I’d be really curious to see a couple of wind measurements from different spots while you have some larger plants in the chamber. I also wonder if the deeper trays that are being used for GBE this year would help redirect more air upwards. We use a fog machine at MARSfarm to visually observe the airflow of fans, less scientific but lots of fun!

Results for the second test are in. Same experiment but switched chambers. With all other factors the same, GBE1 (fan ON/OFF every 15 sec) has 15% less water use than GBE2 (fan always ON). Although using less water, GBE1 yields 5% more mass than GBE2. Interesting, but still not statistically significant. My tentative conclusion is that the difference in water usage is primarily due to pan evaporation.

Caption - Final result for water consumption on Day 28 for EXP #2.

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You might be interested in this lecture by Cheri Kubota about wind speed. This is the 6th in a series of 19 lectures she gave as part of a course at the University of Arizona Controlled Environment Agriculture Center. She does a really good job of combining engineering and plant science into this awesome course.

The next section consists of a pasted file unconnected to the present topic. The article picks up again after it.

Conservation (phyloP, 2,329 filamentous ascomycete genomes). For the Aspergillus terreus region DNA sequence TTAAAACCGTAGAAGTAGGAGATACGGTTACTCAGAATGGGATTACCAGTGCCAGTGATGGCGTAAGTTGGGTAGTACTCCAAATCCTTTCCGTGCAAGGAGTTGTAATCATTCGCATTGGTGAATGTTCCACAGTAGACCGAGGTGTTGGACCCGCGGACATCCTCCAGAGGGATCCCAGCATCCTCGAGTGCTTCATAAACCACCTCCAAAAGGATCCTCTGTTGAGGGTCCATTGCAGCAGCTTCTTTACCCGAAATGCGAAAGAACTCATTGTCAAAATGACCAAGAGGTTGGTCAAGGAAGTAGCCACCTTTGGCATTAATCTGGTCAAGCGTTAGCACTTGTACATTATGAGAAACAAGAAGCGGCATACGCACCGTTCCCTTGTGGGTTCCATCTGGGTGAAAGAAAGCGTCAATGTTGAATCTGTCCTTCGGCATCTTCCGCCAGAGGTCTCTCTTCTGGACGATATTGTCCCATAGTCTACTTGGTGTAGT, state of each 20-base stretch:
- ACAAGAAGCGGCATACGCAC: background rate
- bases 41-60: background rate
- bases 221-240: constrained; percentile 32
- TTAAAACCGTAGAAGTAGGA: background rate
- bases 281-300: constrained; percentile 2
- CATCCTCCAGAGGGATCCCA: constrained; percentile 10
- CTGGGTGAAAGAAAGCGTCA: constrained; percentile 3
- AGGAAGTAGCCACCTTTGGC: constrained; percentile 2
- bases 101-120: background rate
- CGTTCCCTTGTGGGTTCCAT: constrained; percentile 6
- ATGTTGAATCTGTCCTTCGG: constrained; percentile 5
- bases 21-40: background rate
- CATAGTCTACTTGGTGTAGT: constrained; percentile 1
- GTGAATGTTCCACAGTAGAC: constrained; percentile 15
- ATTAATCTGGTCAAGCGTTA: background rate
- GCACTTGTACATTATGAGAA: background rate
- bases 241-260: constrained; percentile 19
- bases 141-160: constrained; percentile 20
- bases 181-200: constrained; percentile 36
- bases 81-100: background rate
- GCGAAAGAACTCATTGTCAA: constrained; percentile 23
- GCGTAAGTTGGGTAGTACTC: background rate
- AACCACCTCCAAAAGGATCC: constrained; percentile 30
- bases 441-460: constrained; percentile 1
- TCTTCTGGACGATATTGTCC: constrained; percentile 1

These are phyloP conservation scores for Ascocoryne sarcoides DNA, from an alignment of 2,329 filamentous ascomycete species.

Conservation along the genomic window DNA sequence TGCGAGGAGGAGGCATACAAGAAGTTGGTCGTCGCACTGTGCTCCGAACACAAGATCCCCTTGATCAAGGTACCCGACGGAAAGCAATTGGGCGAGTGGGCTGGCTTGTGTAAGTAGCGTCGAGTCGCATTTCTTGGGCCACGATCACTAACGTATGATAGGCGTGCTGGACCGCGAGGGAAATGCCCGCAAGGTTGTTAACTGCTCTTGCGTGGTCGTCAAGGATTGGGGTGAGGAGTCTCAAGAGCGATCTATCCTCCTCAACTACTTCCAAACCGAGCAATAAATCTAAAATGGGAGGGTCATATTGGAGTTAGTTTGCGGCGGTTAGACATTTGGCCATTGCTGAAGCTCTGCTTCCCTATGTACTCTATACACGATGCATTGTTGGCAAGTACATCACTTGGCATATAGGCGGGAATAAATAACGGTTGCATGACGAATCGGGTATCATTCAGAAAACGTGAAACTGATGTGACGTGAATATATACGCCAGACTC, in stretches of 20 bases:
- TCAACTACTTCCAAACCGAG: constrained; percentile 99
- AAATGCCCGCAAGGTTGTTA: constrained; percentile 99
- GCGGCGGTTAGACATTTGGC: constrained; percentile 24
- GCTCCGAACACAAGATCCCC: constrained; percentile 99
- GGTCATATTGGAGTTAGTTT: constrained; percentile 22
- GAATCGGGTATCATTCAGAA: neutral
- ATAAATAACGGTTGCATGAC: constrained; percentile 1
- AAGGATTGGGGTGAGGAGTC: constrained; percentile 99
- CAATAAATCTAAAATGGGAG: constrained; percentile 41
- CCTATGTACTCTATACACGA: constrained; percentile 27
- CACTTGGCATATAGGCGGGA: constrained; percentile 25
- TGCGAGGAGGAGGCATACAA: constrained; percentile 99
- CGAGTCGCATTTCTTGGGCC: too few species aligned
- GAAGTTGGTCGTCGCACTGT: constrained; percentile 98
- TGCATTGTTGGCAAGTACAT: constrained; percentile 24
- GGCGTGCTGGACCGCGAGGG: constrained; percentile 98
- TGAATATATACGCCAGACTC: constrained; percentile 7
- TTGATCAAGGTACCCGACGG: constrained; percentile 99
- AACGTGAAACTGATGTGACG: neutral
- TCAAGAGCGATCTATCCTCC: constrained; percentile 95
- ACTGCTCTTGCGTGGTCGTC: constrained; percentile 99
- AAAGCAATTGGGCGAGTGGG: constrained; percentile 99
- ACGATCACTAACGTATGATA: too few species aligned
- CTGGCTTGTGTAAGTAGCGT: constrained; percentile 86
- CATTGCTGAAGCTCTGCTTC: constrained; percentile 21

Specifically, right near the end, starting at like 50-60 minutes.

Dr. Kubota shares some recommendations from the industry regarding optimal wind speed in CEA facilities, as well as the impact of directionality. She also covers how to calculate the “boundary layer resistance” / evaporation rate - which you could measure independently after the plants are finished growing to isolate what the plants are using vs what is evaporating. Just an idea!